In the Seanad, concerns were raised regarding what "reasonable expenses" constituted in respect of guardians ad litem. The Minister of State pointed out the need to keep legal costs down, a principle we all support, but such cost savings must be rational rather than blunt. Given his stated desire to keep legal costs down and having regard to the highly court-oriented nature of the Bill, will he outline the extent of the in-house legal expertise available to the HSE? Does the HSE have in-house lawyers to handle cases or is there always a need to hire external lawyers? In this regard, it should be noted that, between 2007 and 2009, the HSE spent €2.4 million on child care cases in Dublin and surrounding areas. The Minister of State must address this matter. On the basis of public expenditure, senior counsel must be approved by the court before they can get an audience. This is State money. Some €300,000 was spent in the Dublin District Court on senior counsel, which I find extraordinary. At the outset I stated that the legislation being piloted through by the Minister of State is highly court oriented so it is timely to consider the management of legal fees within the HSE. What is the position regarding the HSE’s in-house legal advice? Why does it always appear ready to hire external lawyers? There is little point in paying lip service to the concept of keeping down legal costs if they are not being properly managed by agencies, in this case by the Health Service Executive.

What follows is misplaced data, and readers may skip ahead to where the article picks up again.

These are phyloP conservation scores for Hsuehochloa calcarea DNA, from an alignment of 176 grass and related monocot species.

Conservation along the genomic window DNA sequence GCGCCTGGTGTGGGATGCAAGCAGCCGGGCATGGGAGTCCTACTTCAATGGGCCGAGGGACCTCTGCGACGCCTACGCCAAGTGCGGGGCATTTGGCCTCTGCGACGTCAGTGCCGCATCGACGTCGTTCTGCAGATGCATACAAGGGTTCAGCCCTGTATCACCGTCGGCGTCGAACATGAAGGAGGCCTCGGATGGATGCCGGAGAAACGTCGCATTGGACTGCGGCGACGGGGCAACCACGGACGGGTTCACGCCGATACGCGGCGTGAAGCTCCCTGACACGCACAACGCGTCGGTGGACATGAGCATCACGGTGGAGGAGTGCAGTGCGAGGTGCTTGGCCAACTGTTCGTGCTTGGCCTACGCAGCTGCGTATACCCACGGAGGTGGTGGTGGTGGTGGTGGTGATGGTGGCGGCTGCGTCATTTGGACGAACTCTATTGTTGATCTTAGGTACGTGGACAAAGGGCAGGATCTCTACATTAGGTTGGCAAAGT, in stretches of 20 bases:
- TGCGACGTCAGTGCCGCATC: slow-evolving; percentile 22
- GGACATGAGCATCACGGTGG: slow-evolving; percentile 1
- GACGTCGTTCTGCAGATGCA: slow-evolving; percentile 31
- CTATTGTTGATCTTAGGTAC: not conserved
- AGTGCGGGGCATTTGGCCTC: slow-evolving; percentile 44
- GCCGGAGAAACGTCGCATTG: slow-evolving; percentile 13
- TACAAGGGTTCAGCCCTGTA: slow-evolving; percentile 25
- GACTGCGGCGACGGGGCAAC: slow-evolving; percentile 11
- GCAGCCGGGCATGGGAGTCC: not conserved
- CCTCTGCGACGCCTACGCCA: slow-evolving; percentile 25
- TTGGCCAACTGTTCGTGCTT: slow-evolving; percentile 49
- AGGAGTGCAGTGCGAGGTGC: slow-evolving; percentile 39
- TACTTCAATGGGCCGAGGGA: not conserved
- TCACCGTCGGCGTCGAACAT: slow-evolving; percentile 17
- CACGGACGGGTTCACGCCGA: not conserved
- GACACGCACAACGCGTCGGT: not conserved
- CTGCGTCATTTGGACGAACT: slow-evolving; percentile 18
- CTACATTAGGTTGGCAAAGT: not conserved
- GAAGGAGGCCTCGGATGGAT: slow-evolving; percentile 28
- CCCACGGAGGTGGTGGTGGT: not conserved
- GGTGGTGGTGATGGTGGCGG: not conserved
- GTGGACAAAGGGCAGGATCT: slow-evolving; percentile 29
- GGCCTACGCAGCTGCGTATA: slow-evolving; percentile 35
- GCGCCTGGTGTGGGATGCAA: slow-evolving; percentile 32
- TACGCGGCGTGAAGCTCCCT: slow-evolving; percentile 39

In respect of the future development of the court structures an interesting point was made by the Ombudsman for Children who recommended the creation of "a more unified court process at a regional level, with specially trained and properly resourced judicial personnel, looking at the full spectrum of children's care needs". That is a most interesting suggestion. It is not one I believe can be resolved by the intervention of, or even by the recommendation of, the Minister of State with responsibility for children. None the less I ask the Minister of State, Deputy Andrews, to indicate whether he is open to discussing such a proposal with his colleague, the Minister for Justice and Law Reform because it could make a great deal of sense, especially in the context of the technical and complex nature of the sections of the Bill before the House. This proposal or recommendation is worthy of further investigation on the part of the current Minister.